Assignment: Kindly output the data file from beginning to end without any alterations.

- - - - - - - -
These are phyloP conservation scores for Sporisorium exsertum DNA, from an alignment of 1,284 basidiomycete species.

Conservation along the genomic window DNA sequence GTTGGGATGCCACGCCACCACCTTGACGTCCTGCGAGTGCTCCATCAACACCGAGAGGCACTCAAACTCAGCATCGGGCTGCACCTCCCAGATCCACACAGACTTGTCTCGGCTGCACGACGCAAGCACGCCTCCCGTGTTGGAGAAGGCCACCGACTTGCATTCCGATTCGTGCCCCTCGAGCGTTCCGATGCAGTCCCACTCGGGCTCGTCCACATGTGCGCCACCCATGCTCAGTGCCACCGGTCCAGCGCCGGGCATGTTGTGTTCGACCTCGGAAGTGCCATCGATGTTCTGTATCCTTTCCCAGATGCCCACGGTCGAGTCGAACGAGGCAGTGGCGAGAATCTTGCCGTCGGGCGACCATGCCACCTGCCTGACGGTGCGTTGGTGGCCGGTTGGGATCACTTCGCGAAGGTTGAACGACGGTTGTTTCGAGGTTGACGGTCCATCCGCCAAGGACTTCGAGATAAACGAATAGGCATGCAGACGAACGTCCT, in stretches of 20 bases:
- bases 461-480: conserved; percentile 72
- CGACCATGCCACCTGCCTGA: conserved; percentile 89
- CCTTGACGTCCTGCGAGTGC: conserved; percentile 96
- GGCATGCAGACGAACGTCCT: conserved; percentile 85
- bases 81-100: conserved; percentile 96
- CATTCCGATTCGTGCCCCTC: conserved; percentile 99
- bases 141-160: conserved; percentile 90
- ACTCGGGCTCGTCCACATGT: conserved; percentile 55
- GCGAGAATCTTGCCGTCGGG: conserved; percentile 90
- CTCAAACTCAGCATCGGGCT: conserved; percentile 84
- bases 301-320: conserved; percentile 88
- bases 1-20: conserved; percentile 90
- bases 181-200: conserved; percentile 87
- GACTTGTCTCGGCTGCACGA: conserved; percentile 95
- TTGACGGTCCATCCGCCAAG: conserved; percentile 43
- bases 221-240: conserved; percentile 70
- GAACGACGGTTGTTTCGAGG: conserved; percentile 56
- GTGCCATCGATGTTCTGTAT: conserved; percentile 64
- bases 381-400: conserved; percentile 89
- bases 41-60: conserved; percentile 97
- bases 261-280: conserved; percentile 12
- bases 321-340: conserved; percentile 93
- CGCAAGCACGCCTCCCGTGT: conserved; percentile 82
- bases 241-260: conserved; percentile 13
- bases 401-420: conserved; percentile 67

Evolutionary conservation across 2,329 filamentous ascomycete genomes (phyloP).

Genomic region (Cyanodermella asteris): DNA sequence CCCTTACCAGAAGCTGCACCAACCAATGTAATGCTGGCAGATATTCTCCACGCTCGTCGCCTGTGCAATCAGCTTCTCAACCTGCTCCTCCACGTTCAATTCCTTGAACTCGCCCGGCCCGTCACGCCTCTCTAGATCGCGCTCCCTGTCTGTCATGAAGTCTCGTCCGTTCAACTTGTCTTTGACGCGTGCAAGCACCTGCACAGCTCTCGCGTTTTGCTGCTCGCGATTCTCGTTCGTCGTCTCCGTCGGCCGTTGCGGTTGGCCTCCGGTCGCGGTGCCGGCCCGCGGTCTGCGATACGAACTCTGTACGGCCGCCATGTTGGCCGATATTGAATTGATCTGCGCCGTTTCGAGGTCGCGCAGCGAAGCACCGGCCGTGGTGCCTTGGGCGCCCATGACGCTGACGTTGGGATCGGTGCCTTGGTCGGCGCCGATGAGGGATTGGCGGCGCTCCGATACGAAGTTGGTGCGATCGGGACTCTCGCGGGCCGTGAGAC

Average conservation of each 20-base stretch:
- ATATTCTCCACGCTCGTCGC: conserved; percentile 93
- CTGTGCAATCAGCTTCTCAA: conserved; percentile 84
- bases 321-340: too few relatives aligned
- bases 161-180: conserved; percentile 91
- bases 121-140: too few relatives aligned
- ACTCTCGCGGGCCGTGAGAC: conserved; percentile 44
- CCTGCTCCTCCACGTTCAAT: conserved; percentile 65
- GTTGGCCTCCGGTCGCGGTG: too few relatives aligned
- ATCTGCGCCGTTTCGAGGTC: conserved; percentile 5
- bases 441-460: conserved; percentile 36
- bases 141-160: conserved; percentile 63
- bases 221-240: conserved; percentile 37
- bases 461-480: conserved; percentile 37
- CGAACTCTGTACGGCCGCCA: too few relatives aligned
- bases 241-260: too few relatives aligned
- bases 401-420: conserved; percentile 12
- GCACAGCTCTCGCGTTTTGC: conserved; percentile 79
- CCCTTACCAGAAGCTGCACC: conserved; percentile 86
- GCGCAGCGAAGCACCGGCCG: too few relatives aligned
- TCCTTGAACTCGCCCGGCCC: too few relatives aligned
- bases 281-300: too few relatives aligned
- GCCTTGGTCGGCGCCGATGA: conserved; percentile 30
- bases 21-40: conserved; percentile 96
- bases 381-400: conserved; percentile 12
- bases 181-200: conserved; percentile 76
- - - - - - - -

These are phyloP conservation scores for Sporisorium exsertum DNA, from an alignment of 1,284 basidiomycete species.

Conservation along the genomic window DNA sequence GTTGGGATGCCACGCCACCACCTTGACGTCCTGCGAGTGCTCCATCAACACCGAGAGGCACTCAAACTCAGCATCGGGCTGCACCTCCCAGATCCACACAGACTTGTCTCGGCTGCACGACGCAAGCACGCCTCCCGTGTTGGAGAAGGCCACCGACTTGCATTCCGATTCGTGCCCCTCGAGCGTTCCGATGCAGTCCCACTCGGGCTCGTCCACATGTGCGCCACCCATGCTCAGTGCCACCGGTCCAGCGCCGGGCATGTTGTGTTCGACCTCGGAAGTGCCATCGATGTTCTGTATCCTTTCCCAGATGCCCACGGTCGAGTCGAACGAGGCAGTGGCGAGAATCTTGCCGTCGGGCGACCATGCCACCTGCCTGACGGTGCGTTGGTGGCCGGTTGGGATCACTTCGCGAAGGTTGAACGACGGTTGTTTCGAGGTTGACGGTCCATCCGCCAAGGACTTCGAGATAAACGAATAGGCATGCAGACGAACGTCCT, in stretches of 20 bases:
- bases 461-480: conserved; percentile 72
- CGACCATGCCACCTGCCTGA: conserved; percentile 89
- CCTTGACGTCCTGCGAGTGC: conserved; percentile 96
- GGCATGCAGACGAACGTCCT: conserved; percentile 85
- bases 81-100: conserved; percentile 96
- CATTCCGATTCGTGCCCCTC: conserved; percentile 99
- bases 141-160: conserved; percentile 90
- ACTCGGGCTCGTCCACATGT: conserved; percentile 55
- GCGAGAATCTTGCCGTCGGG: conserved; percentile 90
- CTCAAACTCAGCATCGGGCT: conserved; percentile 84
- bases 301-320: conserved; percentile 88
- bases 1-20: conserved; percentile 90
- bases 181-200: conserved; percentile 87
- GACTTGTCTCGGCTGCACGA: conserved; percentile 95
- TTGACGGTCCATCCGCCAAG: conserved; percentile 43
- bases 221-240: conserved; percentile 70
- GAACGACGGTTGTTTCGAGG: conserved; percentile 56
- GTGCCATCGATGTTCTGTAT: conserved; percentile 64
- bases 381-400: conserved; percentile 89
- bases 41-60: conserved; percentile 97
- bases 261-280: conserved; percentile 12
- bases 321-340: conserved; percentile 93
- CGCAAGCACGCCTCCCGTGT: conserved; percentile 82
- bases 241-260: conserved; percentile 13
- bases 401-420: conserved; percentile 67

Evolutionary conservation across 2,329 filamentous ascomycete genomes (phyloP).

Genomic region (Cyanodermella asteris): DNA sequence CCCTTACCAGAAGCTGCACCAACCAATGTAATGCTGGCAGATATTCTCCACGCTCGTCGCCTGTGCAATCAGCTTCTCAACCTGCTCCTCCACGTTCAATTCCTTGAACTCGCCCGGCCCGTCACGCCTCTCTAGATCGCGCTCCCTGTCTGTCATGAAGTCTCGTCCGTTCAACTTGTCTTTGACGCGTGCAAGCACCTGCACAGCTCTCGCGTTTTGCTGCTCGCGATTCTCGTTCGTCGTCTCCGTCGGCCGTTGCGGTTGGCCTCCGGTCGCGGTGCCGGCCCGCGGTCTGCGATACGAACTCTGTACGGCCGCCATGTTGGCCGATATTGAATTGATCTGCGCCGTTTCGAGGTCGCGCAGCGAAGCACCGGCCGTGGTGCCTTGGGCGCCCATGACGCTGACGTTGGGATCGGTGCCTTGGTCGGCGCCGATGAGGGATTGGCGGCGCTCCGATACGAAGTTGGTGCGATCGGGACTCTCGCGGGCCGTGAGAC

Average conservation of each 20-base stretch:
- ATATTCTCCACGCTCGTCGC: conserved; percentile 93
- CTGTGCAATCAGCTTCTCAA: conserved; percentile 84
- bases 321-340: too few relatives aligned
- bases 161-180: conserved; percentile 91
- bases 121-140: too few relatives aligned
- ACTCTCGCGGGCCGTGAGAC: conserved; percentile 44
- CCTGCTCCTCCACGTTCAAT: conserved; percentile 65
- GTTGGCCTCCGGTCGCGGTG: too few relatives aligned
- ATCTGCGCCGTTTCGAGGTC: conserved; percentile 5
- bases 441-460: conserved; percentile 36
- bases 141-160: conserved; percentile 63
- bases 221-240: conserved; percentile 37
- bases 461-480: conserved; percentile 37
- CGAACTCTGTACGGCCGCCA: too few relatives aligned
- bases 241-260: too few relatives aligned
- bases 401-420: conserved; percentile 12
- GCACAGCTCTCGCGTTTTGC: conserved; percentile 79
- CCCTTACCAGAAGCTGCACC: conserved; percentile 86
- GCGCAGCGAAGCACCGGCCG: too few relatives aligned
- TCCTTGAACTCGCCCGGCCC: too few relatives aligned
- bases 281-300: too few relatives aligned
- GCCTTGGTCGGCGCCGATGA: conserved; percentile 30
- bases 21-40: conserved; percentile 96
- bases 381-400: conserved; percentile 12
- bases 181-200: conserved; percentile 76